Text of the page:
Unilever has revealed it will not work with influencers who buy followers, in an effort to push for greater transparency in the influencer marketing space to combat fraud in the digital ecosystem and create better experiences for consumers.
Besides having transparency from influencers, Unilever also said that its brands will “never buy followers”, and that it will also prioritise partners that increase transparency and help eradicate bad practices throughout the whole ecosystem.
The company described the scale and scope of influencer marketing to hold “increasing importance” in the marketing mix, as influencers have deep and direct connections with consumers. Even so, the industry needs to put in place “all possible controls” to avoid bad practices such as fake followers, bots, fraud or any dishonest business models that will “erode trust” in the ecosystem, the press statement read.
“Marketers currently have limited visibility to accurately measure influencer programming and track authentic engagement. As the influencer marketing space grows, we are looking to work with social platforms for increased visibility and transparency,” Unilever added.
Unilever’s CMO Keith Weed said one of the ways it wants to rebuild trust back into the digital ecosystems and wider society is to increase integrity and transparency in the influencer space. This can be done through responsible content, platforms and infrastructure, and “urgent action” needs to be taken to rebuild trust before it is gone, he said.
“The key to improving the situation is three-fold: cleaning up the influencer ecosystem by removing misleading engagement; making brands and influencers more aware of the use of dishonest practices; and improving transparency from social platforms to help brands measure impact,” Weed added.
Marketing has reached out to Unilever for additional comments.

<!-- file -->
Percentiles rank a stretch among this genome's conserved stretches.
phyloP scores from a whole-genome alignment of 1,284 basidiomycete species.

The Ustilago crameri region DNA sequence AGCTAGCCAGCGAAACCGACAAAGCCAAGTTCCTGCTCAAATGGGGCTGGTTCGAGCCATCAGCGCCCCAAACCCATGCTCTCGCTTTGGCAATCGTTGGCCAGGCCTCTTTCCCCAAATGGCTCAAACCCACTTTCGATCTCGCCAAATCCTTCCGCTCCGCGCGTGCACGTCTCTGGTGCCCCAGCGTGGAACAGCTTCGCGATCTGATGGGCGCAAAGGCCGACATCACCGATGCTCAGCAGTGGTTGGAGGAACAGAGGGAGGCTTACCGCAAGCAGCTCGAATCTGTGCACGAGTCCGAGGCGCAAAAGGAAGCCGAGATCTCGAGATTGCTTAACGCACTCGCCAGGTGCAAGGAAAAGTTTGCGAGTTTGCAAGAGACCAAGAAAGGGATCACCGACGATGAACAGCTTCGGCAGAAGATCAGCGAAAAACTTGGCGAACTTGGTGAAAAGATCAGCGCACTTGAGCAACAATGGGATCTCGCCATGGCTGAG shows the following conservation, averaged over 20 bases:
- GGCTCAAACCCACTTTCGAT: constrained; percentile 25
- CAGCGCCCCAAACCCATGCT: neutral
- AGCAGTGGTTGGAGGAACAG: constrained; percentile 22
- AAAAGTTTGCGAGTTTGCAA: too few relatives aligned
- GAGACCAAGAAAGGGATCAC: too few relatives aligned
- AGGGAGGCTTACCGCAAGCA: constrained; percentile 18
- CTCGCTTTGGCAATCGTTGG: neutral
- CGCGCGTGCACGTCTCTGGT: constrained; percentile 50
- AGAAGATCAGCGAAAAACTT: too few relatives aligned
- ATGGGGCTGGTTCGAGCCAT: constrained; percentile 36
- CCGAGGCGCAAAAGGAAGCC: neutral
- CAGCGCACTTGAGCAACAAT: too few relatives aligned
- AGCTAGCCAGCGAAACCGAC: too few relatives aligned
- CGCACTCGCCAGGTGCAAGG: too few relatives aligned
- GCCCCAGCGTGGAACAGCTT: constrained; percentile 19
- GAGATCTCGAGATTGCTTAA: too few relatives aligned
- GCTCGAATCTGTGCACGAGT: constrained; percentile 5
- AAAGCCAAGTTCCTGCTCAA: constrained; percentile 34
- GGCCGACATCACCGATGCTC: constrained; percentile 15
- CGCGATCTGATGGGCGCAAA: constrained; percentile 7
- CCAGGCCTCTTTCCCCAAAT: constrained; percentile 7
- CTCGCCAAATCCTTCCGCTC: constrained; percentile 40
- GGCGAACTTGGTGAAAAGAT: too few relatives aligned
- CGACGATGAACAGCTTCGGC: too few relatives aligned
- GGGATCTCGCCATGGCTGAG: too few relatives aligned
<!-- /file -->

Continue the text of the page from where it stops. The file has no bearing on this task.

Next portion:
The announcement comes as Unilever takes steps to audit its advertising spend. In February, the company said it saved approximately US$700 million from production costs in 2017 by producing fewer ads and relegating more work in-house, and allocated about US$300 million of that to media and in-store marketing.
During an investors call last year, Unilever’s CFO Graeme Pitkethly said the company is spending more competitively than it was the year before because zero-based budgeting (ZBB) allows it to put more of its investment back and cut waste out. He added that less money is being spent creating advertising, and more dollars are being spent showing advertising in a more effective way to consumers. ZBB has also allowed Unilever to reduce its media spend by 12% in Southeast Asia.
Unilever is not the only one to have raised concerns about influencers buying fake followers.
Last year closer to home, Singaporean influencer Wendy Cheng (Xiaxue) uploaded a video on her YouTube channel which examines the statistics found on social media analytics site Social Blade. This led her to speculating which influencers were buying followers on Instagram to bolster their numbers. In a statement to Marketing, Cheng described this to be “a huge problem” for marketers who decide to hire or sponsor largely based on popularity, which is defined by the amount of followers.
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